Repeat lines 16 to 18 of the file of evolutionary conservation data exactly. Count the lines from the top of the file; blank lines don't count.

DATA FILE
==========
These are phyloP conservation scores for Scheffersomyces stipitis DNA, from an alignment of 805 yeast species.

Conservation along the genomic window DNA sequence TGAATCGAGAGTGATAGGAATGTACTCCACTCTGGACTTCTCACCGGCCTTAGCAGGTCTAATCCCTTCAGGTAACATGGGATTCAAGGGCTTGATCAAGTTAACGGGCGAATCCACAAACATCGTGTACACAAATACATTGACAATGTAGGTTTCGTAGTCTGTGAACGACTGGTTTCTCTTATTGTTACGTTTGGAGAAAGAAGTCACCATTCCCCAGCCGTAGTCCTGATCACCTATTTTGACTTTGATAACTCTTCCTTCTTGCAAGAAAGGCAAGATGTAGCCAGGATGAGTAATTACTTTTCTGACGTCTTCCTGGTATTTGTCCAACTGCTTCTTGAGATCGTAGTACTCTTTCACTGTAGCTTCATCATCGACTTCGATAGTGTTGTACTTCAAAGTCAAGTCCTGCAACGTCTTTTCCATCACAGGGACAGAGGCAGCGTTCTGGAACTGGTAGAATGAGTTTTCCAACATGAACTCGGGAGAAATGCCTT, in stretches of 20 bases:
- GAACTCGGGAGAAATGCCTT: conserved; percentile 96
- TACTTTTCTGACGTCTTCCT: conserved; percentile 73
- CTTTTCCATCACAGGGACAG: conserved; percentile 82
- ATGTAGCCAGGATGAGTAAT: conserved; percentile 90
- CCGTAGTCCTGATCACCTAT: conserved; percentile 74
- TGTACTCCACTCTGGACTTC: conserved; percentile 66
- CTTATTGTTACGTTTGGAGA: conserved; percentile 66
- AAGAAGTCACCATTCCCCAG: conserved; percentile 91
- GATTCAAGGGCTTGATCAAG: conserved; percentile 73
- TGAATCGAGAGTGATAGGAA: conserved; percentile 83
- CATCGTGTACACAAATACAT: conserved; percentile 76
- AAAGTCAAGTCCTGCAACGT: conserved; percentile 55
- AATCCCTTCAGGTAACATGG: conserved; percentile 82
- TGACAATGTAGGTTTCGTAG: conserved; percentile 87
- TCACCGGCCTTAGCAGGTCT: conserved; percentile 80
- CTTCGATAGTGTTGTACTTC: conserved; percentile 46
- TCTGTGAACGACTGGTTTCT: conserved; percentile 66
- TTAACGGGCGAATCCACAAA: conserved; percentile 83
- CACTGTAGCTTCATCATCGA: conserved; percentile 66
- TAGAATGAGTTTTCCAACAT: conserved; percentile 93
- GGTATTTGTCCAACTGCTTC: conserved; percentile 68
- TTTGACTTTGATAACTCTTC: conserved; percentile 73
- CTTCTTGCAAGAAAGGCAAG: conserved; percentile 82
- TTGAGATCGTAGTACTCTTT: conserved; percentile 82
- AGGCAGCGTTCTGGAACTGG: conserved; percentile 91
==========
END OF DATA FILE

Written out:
- TGACAATGTAGGTTTCGTAG: conserved; percentile 87
- TCACCGGCCTTAGCAGGTCT: conserved; percentile 80
- CTTCGATAGTGTTGTACTTC: conserved; percentile 46